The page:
Generally speaking, much of history is about war, territory, and the exploits of kings. Traditionally, kings have a motive for celebrating themselves. They have the funds to write, publish and circulate stories of their successes and, occasionally, their distresses.
The books of Bamidbar and Devarim do style themselves as historical texts, narrating events and offering snapshots of legal traditions. Some academic scholars credit the early Israelite kings for commissioning and overseeing the books. Perhaps that accounts for the books’ preoccupation with war and its philosophical justifications.
Current events are heavily focused on war, too. Governments, resistance groups, and advocacy organizations publicize sympathetic accounts of their successes and distresses, too. When we read about unfolding events, however, we recognize and try to respond to urgent needs for relief. Thus it seems appropriate, ethical, and results-oriented to focus on war – not odd at all.
As Torah attempts to tell a religious history, its focus on war seems to present war as a religious experience. Sociologist Max Weber theorized about the roots of this view. The spiritual covenant we prize, Weber argued, was not originally an agreement between the Israelites and God. Instead, it was a confederation agreement between the twelve Israelite tribes to support each other in times of war. But the army’s leader, figurehead, and supreme general could not be recruited from any particular tribe. The leader was God, Commander of Commanders. Thus, worship of a warrior God was important social glue in ancient Israel.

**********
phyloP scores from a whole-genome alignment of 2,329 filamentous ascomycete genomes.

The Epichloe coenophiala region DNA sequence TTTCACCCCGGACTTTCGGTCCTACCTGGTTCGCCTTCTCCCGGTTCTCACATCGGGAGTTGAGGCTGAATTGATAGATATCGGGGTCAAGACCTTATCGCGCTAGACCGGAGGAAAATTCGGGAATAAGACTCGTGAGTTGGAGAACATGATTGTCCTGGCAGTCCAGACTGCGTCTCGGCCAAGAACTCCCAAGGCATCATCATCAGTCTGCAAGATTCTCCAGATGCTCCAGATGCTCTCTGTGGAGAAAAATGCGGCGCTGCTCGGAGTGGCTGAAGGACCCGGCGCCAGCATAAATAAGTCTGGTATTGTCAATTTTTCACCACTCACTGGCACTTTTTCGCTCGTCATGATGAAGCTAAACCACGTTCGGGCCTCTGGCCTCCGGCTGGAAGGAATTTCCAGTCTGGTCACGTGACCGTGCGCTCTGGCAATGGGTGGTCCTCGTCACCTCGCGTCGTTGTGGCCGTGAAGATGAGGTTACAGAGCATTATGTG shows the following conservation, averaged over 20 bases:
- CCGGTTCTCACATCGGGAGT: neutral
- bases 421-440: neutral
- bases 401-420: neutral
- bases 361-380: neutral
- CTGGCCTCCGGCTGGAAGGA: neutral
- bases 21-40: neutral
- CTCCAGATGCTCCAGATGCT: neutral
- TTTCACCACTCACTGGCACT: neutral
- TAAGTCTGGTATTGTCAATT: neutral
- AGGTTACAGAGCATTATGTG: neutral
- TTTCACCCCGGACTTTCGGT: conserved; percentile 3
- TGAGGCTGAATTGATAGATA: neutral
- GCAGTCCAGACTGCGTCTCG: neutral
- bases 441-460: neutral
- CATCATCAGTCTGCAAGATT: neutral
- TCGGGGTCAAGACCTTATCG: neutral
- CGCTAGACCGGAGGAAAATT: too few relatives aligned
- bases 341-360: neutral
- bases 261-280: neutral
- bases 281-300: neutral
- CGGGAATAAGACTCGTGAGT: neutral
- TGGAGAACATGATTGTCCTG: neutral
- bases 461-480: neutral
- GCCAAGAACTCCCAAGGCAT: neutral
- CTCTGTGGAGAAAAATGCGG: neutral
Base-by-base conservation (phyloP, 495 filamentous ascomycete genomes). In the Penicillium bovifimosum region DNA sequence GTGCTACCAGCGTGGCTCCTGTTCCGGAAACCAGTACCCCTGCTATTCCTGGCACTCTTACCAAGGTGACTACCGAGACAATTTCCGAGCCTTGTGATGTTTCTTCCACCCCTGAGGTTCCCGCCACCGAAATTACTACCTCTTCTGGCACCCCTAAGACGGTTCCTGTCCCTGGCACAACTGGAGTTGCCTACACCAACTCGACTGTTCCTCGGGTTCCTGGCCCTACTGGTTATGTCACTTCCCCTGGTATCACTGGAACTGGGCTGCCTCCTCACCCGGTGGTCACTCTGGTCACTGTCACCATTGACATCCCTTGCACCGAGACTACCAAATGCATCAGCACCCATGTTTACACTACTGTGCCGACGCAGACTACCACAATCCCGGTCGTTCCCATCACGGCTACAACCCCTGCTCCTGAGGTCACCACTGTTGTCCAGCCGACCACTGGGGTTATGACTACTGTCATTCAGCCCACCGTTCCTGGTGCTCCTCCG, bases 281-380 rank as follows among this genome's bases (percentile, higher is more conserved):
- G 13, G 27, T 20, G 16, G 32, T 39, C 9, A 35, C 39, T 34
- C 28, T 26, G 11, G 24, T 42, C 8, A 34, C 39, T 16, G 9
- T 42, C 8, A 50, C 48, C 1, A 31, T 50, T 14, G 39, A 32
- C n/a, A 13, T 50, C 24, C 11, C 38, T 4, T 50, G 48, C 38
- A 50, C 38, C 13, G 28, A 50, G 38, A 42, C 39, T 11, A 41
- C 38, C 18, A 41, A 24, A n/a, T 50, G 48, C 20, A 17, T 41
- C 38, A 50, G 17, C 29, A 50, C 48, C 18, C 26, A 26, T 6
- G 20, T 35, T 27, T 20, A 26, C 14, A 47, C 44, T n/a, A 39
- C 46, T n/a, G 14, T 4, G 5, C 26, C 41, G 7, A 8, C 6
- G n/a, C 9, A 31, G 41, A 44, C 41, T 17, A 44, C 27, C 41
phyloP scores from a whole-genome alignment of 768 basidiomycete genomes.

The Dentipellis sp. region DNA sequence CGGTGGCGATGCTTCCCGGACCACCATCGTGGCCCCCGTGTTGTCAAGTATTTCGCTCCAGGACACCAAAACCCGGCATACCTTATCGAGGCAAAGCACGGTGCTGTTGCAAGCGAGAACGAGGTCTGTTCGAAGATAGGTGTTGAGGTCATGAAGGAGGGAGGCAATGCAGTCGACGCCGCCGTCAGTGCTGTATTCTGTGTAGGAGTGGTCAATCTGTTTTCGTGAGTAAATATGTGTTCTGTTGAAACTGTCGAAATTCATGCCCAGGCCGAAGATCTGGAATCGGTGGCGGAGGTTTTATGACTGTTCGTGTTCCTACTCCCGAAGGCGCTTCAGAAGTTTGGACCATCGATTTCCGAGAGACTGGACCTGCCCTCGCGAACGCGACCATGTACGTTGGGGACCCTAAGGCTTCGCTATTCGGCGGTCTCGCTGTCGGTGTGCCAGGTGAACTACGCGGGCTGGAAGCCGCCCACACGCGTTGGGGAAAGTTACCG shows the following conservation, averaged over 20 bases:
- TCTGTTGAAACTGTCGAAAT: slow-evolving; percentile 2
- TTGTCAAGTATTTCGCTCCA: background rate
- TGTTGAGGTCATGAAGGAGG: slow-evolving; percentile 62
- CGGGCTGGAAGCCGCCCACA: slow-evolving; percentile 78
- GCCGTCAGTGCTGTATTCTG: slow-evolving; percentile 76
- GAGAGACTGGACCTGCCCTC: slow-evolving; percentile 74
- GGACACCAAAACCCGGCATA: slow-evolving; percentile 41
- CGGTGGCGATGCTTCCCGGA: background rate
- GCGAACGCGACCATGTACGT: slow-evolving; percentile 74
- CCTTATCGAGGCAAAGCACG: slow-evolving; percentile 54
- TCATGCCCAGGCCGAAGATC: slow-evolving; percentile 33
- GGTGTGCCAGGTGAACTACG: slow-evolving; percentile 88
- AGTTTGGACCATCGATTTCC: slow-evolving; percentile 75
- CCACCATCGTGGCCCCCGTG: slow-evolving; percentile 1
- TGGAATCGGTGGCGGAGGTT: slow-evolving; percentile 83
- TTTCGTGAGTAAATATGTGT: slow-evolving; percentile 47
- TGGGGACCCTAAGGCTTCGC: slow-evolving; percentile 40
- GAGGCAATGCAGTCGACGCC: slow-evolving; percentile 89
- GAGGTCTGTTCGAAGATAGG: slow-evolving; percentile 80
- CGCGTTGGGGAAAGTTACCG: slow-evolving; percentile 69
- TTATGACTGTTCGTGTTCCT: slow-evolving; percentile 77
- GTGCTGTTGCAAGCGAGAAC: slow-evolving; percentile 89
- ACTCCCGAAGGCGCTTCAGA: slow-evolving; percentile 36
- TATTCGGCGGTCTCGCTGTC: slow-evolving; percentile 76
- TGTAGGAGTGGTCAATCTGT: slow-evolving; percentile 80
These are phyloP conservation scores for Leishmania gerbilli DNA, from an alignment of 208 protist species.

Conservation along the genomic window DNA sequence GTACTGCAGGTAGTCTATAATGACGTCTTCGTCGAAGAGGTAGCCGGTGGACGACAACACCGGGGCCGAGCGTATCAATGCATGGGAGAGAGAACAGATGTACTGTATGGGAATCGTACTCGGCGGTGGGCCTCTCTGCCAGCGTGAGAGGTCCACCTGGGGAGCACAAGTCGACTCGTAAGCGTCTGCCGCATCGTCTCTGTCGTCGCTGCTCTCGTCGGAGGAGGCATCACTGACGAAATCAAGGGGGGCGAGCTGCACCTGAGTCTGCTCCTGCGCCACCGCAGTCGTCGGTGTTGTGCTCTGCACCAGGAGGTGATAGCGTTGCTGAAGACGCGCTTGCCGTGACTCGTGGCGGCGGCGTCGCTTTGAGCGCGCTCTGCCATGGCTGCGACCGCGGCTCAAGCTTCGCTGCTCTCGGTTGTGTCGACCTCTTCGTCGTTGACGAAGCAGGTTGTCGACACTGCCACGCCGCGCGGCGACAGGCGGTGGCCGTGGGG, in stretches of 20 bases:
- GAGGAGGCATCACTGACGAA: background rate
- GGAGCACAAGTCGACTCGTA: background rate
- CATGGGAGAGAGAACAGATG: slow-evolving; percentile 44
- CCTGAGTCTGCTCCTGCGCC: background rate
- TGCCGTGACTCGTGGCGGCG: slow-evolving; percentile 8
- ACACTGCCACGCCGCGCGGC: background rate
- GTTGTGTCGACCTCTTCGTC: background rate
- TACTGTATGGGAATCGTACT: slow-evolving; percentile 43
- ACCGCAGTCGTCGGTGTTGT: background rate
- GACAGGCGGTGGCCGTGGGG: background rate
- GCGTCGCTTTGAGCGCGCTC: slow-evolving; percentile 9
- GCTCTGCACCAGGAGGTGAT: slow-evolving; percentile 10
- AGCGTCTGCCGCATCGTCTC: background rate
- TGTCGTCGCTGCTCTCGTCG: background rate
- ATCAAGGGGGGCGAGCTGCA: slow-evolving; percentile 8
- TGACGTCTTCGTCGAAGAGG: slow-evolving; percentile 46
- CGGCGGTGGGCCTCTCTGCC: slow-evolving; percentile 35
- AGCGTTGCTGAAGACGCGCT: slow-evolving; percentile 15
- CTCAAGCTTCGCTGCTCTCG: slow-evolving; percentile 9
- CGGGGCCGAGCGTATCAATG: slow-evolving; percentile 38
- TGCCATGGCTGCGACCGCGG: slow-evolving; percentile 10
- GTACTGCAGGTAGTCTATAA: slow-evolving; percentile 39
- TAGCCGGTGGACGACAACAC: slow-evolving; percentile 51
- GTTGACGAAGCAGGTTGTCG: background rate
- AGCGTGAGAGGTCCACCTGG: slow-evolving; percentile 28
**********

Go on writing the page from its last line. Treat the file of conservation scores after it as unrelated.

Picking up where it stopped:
Weber’s contemporary, philosopher Hermann Cohen, saw the exact opposite. The true nature of the Israelites’ God, he wrote, was and is peace. God authorizes the priests to place the Divine name upon the people. This fifteen-word name, known now as the priestly blessing, concludes, “May God lift the Divine Face towards you, and place within you shalom” (Numbers 6: 24-26). For Cohen, God’s true face and most accurate name is “peace.” An essential, fundamental, spiritual yearning for peace holds us as we stumble through war’s posturing and politics.
Two views: war and peace as fundamental religious experiences. Sure, depth psychologists would say, both war and profound peace are numinous experiences. Unearthly and otherworldly, they yank us out of ordinary consciousness, showing us a different order of reality. No wonder some people speak of war as a religious experience, and others speak similarly of peace.
A midrash teaches that during the month of Elul, “the king is in the field,” i.e., God is especially close to us. Perhaps this month we can deliberately focus on our own inner tendencies towards war and peace. Where and when, in your relationships, do you find yourself poised for conflict? Where and when do you find yourself yearning to make peace? Both can be done with intention, grace and justice. And both should begin with reflection, consultation, prayer, and planning.